Fundamentals in Basketmaking

Basket making or basketry is the process of weaving pliable materials such as willow, cane or rush.

Baskets have been made for many centuries, probably even before any records started. Unlike pottery the material used to make baskets will have decomposed within a relatively short time, so it’s impossible to know exactly when they were first made.

Woven containers can be made from a variety of fibrous or pliable materials; anything that will bend to form a shape – and not break! Examples include pine, straw, stems, animal hair, hide, thread, and fine wooden splints.

Indigenous peoples are especially known for their basket-weaving techniques. They often trade their baskets for other goods or food, and may also use them for religious ceremonies. You can find many beautiful examples of ancient baskets which shows the makers were highly skilled craftsmen or women from their time.

Basketry can be classified into four types:


Using materials that are wide and braid-like palms

Wicker or Splint Basketry

This process uses wicker, Reed, Willow, Oak or Ash, where the material is woven in and out of radial uprights attached to a base to create the form.


Twining uses materials from roots and tree bark. It’s a weaving technique where two or more flexible weaving elements known as ‘weavers’ cross each other as they weave through the stiffer radial spokes.

Coiled Basketry

Coiling uses rope, grasses and rush. The baskets are made by coiling a bunch of the material around and round and tying with some kind of twine.

Before the advent of plastics baskets were used extensively throughout the world for carrying, picking, sorting, storing and transporting of goods. In the UK the willow growing and basket making industry was vast, particularly in the wetlands of Somerset and in eastern counties around Norfolk, with whole communities involved. We now have machines that strip willow, but originally the whole community, including the local children, would have been put to work stripping the bark from the willow. The industries are still there, but to a much lesser extent.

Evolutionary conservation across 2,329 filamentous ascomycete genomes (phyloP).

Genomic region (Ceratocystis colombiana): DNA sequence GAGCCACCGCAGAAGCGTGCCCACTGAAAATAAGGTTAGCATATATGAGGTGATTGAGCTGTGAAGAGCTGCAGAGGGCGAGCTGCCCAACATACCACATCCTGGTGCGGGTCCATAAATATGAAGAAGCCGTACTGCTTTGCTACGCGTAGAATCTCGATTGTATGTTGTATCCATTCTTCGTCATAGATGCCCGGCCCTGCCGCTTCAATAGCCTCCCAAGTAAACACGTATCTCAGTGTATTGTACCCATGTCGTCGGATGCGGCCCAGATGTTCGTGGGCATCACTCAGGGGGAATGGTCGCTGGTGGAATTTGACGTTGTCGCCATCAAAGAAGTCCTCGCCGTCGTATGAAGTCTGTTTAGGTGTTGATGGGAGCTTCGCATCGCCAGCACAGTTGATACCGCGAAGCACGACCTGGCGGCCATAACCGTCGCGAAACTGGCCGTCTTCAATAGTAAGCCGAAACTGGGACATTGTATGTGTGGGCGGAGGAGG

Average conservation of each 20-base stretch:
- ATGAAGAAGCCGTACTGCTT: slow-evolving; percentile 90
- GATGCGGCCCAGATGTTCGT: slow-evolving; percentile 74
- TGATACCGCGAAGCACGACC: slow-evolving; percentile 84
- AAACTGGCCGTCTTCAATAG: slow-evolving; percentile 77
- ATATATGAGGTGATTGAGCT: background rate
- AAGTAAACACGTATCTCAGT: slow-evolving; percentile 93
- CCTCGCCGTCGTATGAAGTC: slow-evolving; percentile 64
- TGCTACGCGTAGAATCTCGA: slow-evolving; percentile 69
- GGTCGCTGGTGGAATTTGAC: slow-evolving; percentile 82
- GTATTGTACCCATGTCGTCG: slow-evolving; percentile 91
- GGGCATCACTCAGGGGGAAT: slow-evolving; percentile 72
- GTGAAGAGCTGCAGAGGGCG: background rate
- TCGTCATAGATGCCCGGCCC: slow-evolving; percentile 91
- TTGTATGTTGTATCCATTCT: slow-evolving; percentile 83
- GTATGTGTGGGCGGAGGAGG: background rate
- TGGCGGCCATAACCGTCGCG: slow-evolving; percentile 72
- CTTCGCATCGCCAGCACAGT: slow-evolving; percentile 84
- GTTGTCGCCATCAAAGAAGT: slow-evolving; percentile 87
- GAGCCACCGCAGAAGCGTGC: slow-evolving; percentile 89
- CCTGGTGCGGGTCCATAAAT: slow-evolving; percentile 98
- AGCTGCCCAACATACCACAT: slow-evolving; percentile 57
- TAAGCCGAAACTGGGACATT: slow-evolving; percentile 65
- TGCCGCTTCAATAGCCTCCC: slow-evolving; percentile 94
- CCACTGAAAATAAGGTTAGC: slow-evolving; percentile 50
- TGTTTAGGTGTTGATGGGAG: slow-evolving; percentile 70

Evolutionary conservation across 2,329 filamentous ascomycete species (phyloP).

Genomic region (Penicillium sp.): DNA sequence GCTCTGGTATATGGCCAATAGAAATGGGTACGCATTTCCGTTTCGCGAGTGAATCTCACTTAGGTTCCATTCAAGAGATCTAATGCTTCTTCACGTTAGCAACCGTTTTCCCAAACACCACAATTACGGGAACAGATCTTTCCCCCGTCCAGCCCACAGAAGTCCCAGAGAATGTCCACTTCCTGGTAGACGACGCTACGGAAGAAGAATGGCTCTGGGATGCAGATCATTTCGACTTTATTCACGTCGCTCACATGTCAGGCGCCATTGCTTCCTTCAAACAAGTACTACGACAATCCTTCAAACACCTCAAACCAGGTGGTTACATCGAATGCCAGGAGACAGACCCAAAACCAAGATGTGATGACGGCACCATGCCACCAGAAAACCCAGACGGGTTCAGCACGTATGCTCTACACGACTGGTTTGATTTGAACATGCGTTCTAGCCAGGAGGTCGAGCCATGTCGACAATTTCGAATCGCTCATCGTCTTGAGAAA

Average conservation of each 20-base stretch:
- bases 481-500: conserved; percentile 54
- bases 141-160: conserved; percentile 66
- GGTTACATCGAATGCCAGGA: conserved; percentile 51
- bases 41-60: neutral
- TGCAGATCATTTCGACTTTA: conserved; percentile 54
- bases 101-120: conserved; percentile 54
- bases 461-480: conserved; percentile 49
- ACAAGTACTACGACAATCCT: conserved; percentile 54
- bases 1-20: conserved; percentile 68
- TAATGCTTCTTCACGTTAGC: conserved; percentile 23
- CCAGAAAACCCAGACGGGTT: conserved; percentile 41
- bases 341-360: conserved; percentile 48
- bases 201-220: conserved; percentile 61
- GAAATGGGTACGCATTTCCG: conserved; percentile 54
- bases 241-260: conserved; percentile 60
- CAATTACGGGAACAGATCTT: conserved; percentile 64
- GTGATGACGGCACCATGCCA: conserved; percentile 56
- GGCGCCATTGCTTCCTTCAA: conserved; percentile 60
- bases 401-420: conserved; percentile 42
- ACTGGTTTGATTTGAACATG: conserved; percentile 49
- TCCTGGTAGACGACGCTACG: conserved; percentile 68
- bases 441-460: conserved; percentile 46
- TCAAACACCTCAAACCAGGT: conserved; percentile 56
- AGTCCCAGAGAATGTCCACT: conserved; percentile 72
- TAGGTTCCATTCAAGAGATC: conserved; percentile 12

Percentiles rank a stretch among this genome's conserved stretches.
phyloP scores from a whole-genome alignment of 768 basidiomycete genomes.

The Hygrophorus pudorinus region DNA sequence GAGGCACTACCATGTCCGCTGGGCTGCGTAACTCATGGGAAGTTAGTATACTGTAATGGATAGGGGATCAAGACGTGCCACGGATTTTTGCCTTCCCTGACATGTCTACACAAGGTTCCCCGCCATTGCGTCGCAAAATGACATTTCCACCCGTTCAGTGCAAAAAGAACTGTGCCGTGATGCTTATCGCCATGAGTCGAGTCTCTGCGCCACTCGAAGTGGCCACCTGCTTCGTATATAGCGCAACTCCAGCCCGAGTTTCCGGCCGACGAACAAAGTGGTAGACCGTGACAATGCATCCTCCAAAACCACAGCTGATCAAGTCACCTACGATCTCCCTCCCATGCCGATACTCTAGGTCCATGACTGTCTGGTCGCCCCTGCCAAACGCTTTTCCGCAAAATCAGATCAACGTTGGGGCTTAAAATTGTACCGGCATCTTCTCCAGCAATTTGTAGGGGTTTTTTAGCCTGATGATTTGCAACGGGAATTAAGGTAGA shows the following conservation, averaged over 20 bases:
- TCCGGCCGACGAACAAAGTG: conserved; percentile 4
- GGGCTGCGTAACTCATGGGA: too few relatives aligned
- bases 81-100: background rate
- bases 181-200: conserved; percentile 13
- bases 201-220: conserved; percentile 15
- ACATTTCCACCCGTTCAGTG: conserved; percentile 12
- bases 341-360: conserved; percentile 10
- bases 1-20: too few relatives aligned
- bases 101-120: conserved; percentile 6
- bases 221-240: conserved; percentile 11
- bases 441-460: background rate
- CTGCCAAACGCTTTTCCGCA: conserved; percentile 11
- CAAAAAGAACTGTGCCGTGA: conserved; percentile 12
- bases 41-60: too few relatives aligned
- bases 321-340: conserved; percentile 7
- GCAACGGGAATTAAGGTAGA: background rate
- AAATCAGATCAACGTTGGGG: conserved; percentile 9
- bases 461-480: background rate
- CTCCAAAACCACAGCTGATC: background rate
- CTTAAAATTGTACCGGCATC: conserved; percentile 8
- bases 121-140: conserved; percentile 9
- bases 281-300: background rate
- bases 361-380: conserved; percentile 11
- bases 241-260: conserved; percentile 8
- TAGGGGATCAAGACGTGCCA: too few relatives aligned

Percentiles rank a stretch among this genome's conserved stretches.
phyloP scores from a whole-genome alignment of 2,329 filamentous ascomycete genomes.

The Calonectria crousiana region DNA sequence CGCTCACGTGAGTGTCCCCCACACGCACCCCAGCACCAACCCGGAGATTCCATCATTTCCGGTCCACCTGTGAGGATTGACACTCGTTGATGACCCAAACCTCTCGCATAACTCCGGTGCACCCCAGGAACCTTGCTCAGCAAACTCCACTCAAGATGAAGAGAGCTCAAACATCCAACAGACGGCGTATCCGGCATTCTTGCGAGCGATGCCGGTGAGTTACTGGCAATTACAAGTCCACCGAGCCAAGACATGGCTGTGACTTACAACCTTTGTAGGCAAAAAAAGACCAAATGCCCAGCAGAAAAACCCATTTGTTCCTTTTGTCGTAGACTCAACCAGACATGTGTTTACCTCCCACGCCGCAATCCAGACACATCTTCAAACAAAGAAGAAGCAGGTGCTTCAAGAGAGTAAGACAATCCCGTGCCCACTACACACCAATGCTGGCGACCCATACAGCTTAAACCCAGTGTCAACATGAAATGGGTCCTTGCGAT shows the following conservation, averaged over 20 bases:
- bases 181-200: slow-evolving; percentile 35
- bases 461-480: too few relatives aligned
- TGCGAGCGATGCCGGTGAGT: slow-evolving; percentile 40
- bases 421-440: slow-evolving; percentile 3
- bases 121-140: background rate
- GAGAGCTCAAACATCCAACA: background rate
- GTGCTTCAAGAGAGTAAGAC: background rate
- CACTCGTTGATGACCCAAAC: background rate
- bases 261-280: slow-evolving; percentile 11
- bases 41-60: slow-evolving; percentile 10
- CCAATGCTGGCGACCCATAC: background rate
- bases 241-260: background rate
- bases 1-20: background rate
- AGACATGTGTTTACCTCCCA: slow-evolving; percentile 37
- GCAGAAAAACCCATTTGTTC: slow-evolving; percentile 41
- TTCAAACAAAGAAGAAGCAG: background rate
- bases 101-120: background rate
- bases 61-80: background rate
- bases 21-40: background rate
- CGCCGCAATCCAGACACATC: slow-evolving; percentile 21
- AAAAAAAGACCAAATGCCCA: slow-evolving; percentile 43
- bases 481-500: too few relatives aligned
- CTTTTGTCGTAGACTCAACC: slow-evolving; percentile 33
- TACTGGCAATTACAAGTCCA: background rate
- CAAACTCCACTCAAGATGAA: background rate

Other than the advent of plastic, world trade has enabled us now to buy baskets in enormous quantities from all over the world and we’ve seen a huge increase in the volume of imported baskets from the Far East.

Apart from a few companies of basket makers, most makers now work alone and probably supplement making with some teaching or demonstrating. Some have taken the craft into the world of art, making sculptures rather than traditional baskets.

It’s a very nice thing to do, to spend an hour or so turning a little bundle of some pliable material into a useful object. Very satisfying and there are lots of opportunities to take courses around the country.

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A Beginner’s Guide on How To Draw

fashion-figuresHave you ever thought how artists come up with the greatest drawings that leave you wishing you knew how to draw? Well most of them didn’t grow up drawing, they learnt the art of drawing. Whether you dream of becoming the next Pablo Picasso or are simply thinking of giving your own imagination a creative outlet, you can learn how to draw in three simple steps. Here, take a look.

Step 1: Start with a rough sketch

Beginners who wish to be great artists should start by drawing the simplest things from a rough sketch. For instance, if you are drawing a flower, don’t draw one petal at a time. You may end up drawing one section of the object and forgetting about the big picture. If you ignore sketching what you want to draw you may also end up running out of room or end up with an unattractive imbalanced picture.

When it comes to sketching, simply use light repeated strokes and loosen things up. You are bound to make mistakes but don’t mind about them. This is simply putting a general idea on paper and not perfecting it. If you are drawing a real object, compare what you have sketched and what is on the original object. The sizes of the shapes relative to each other should be as accurate as possible.